Pick the lightest and brightest window in the house or apartment — vegetables need plenty of light. As the light is only coming from one side, the pots might need to be turned every day or so, to stop the plants all leaning to one side. If it's still not bright enough, try simulating sunlight using "grow lights" (or try "daylight" fluorescent lights, which may work out cheaper, but won't be as powerful) — but don't forget to turn them off at night.
Don't have a sunny â€˜sill? Grow fungi. Mushrooms don't even need light — try growing them in a dark cupboard, using compost pre-seeded with mushroom spawn, or a specially prepared log for more unusual varieties.
You can grow a wide range of vegetables indoors, but keep in mind that many veggies may grow enormous or not cope well with being in a pot. Look for varieties that are described as "dwarf," "baby" or "bush," or are listed as being suitable for container growing. Really, it's worth trying anything (except perhaps huge things like pumpkins or cornâ€¦). Deep-rooted vegetables such as parsnips will be difficult to grow unless the pots are huge, but things like round radishes and small-rooted carrots and beets should do well.
Rather than growing "ordinary" varieties that you can just buy at the store, think about plants with attractive flowers that will act as both decoration and food, or unusually colored vegetables, such as pink striped eggplants, purple carrots or yellow tomatoes. Beautiful to look at and delish to eat. They also liven up your meals with their gorgeous — and perhaps unusual — colors.
Salad vegetables grow well indoors, and if the windowsill is light enough, can even grow through the winter. They can be planted closer together than those out in the garden, and are even more delicious picked young — keep sowing them regularly to get a constant supply.
Try planting a mixture of different lettuces, and mix in some nasturtiums and arugula for a spicier salad, or some basil for something a bit more fragrant. If picked young, spinach and beet leaves work well in salads, too. You can start every lunch or dinner with a freshly picked and tossed salad — adding elegance and nutrition to your everyday meals.
Herbs are very useful things to have growing in a kitchen window. Basil grows very quickly, as does mint (but give it its own pot — it will take over, given half a chance). The more woody herbs, like rosemary and thyme, will also grow indoors in pots. Herbs generally need good light and a bit of warmth. (Tips for growing and cooking with your own herbs.)
If the windows are big enough, try plants like sweet or chili peppers, cucumbers, eggplants or tomatoes (especially cherry tomatoes). Once they have reached the top of the window (or as high as you want them to be), pinch out the growing tip to stop them getting any taller (and blocking out all your light). Dwarf beans and peas can do well indoors, but will need canes or string to climb up.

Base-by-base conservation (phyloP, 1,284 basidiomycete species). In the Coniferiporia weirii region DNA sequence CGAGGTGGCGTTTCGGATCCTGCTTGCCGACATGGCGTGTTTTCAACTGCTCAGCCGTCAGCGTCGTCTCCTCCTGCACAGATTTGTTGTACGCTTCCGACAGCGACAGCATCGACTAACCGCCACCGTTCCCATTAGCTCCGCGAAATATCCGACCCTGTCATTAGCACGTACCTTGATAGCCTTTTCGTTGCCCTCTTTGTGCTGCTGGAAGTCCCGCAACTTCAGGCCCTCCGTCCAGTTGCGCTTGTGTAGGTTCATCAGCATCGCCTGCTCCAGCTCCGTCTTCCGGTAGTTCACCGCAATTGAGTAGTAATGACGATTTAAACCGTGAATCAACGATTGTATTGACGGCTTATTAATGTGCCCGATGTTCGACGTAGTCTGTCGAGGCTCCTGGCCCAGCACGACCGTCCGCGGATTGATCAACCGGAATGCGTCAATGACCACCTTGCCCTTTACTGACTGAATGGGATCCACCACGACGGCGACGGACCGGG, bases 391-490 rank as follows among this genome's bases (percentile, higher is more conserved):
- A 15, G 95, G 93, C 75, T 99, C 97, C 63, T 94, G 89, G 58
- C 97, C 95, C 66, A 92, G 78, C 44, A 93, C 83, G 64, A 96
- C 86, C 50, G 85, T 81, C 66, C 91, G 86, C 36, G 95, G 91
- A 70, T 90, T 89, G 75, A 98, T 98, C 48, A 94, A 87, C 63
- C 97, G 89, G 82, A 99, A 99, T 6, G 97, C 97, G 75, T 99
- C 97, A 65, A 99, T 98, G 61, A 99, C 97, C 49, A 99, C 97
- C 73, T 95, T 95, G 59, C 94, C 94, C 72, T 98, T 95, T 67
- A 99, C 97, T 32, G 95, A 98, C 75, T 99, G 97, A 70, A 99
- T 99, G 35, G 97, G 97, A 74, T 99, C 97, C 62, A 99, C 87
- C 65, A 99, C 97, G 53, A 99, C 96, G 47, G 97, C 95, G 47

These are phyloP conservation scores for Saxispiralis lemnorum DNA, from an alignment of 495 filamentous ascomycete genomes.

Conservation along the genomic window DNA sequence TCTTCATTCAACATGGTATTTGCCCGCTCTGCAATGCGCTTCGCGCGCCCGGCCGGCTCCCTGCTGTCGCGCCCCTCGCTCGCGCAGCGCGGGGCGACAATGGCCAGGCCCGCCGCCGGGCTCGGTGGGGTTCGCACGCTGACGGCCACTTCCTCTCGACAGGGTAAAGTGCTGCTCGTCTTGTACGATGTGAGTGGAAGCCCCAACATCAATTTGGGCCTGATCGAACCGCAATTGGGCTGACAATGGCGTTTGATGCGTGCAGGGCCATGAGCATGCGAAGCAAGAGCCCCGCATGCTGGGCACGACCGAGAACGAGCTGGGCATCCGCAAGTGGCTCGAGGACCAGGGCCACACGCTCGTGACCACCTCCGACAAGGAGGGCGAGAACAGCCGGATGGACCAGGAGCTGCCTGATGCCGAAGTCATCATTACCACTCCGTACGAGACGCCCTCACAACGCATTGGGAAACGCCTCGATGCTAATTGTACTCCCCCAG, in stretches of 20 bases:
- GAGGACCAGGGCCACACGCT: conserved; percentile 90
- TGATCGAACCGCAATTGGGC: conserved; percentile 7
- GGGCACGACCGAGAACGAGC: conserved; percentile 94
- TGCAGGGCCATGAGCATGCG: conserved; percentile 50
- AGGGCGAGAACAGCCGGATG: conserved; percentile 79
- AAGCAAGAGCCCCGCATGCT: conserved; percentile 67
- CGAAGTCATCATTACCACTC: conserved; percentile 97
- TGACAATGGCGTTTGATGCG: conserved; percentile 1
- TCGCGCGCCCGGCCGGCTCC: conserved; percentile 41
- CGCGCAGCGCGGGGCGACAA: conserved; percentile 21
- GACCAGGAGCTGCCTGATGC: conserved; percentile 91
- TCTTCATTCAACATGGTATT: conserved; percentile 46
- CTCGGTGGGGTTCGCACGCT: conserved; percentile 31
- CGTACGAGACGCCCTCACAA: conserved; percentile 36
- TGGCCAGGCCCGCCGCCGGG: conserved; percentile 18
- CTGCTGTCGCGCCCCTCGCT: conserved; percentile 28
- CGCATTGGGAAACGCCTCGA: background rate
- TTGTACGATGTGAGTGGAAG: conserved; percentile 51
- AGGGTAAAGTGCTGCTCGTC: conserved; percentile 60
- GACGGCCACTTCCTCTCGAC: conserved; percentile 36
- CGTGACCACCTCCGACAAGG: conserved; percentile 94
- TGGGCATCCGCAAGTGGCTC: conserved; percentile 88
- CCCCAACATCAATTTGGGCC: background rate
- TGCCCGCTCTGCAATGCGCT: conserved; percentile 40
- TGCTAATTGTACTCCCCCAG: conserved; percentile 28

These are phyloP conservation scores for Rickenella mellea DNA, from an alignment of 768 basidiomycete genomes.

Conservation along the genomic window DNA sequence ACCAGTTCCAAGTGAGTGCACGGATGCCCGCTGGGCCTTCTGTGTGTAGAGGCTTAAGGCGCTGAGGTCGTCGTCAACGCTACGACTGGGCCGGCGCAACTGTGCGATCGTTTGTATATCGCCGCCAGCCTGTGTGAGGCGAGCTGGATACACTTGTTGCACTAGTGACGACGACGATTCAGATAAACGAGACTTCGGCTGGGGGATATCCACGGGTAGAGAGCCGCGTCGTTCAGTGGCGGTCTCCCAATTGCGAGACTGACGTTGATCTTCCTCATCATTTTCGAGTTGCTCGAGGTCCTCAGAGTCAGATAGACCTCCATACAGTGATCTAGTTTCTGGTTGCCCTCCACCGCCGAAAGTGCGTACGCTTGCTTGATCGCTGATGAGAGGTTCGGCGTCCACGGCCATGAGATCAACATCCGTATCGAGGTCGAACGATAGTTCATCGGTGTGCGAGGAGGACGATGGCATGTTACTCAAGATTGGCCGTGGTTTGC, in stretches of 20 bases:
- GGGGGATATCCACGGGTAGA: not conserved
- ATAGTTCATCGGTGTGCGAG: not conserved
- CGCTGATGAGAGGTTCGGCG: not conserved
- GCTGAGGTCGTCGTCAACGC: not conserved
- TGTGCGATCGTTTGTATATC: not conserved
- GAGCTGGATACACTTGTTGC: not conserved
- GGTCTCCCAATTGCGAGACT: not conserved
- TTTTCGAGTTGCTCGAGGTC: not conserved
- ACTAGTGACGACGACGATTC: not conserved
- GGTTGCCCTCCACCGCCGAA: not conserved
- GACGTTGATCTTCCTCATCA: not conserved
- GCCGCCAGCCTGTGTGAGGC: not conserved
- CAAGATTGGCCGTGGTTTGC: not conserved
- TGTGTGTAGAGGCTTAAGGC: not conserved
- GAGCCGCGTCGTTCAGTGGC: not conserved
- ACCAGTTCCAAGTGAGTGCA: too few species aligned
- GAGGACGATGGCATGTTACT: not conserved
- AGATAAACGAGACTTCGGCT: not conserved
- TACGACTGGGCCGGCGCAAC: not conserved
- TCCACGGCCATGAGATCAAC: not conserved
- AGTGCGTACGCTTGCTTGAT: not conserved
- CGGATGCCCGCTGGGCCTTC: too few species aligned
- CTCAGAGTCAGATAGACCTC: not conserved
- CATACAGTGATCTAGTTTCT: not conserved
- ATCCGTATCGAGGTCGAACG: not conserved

Fill the containers with multi-purpose potting compost — do not use garden soil as it can bring pests indoors, and can get compacted in the pots, not allowing the roots to breathe. Sprinkle seeds lightly on the surface of the compost, cover them thinly with compost, and water gently. Some nurseries will sell young plants that can go straight into pots.
As the containers will be on show all the time, it might be an idea to pick nice-looking plain or glazed terracotta pots, or get adventurous with recycling — what about an old watering can, a kitchen colander, cleaned out large food cans, brightly colored buckets, or wooden crates and old baskets lined with plastic. If the containers don't have any drainage holes, drill a few of these so that the plants don't get waterlogged.
Water the vegetables regularly, as they won't be getting any rain, but don't over water them as this can stop oxygen getting to the roots. Feed the plants as well, using a good liquid feed. Don't forget to use saucers or drip trays under the pots to protect the floors and carpets.
Anything that relies on insects for fertilizing the flowers might need a bit of a hand — use a soft paintbrush to transfer pollen from one plant to another (bee impressions are not essential, but might amuse the kids!).
Time to enjoy your homegrown vegetables. As they are so young and fresh, cook your vegetables very simply to show off their wonderful flavors. Try steaming them lightly and tossing them in homemade herb butter (finely chop and mash into softened butter), or stir them into cooked fresh pasta with a good quality olive oil. Show off your windowsill salads with shavings of Parmesan and crispy croutons made from seeded breads. Or just eat your veggies straight out of the pots — they will be delicious!
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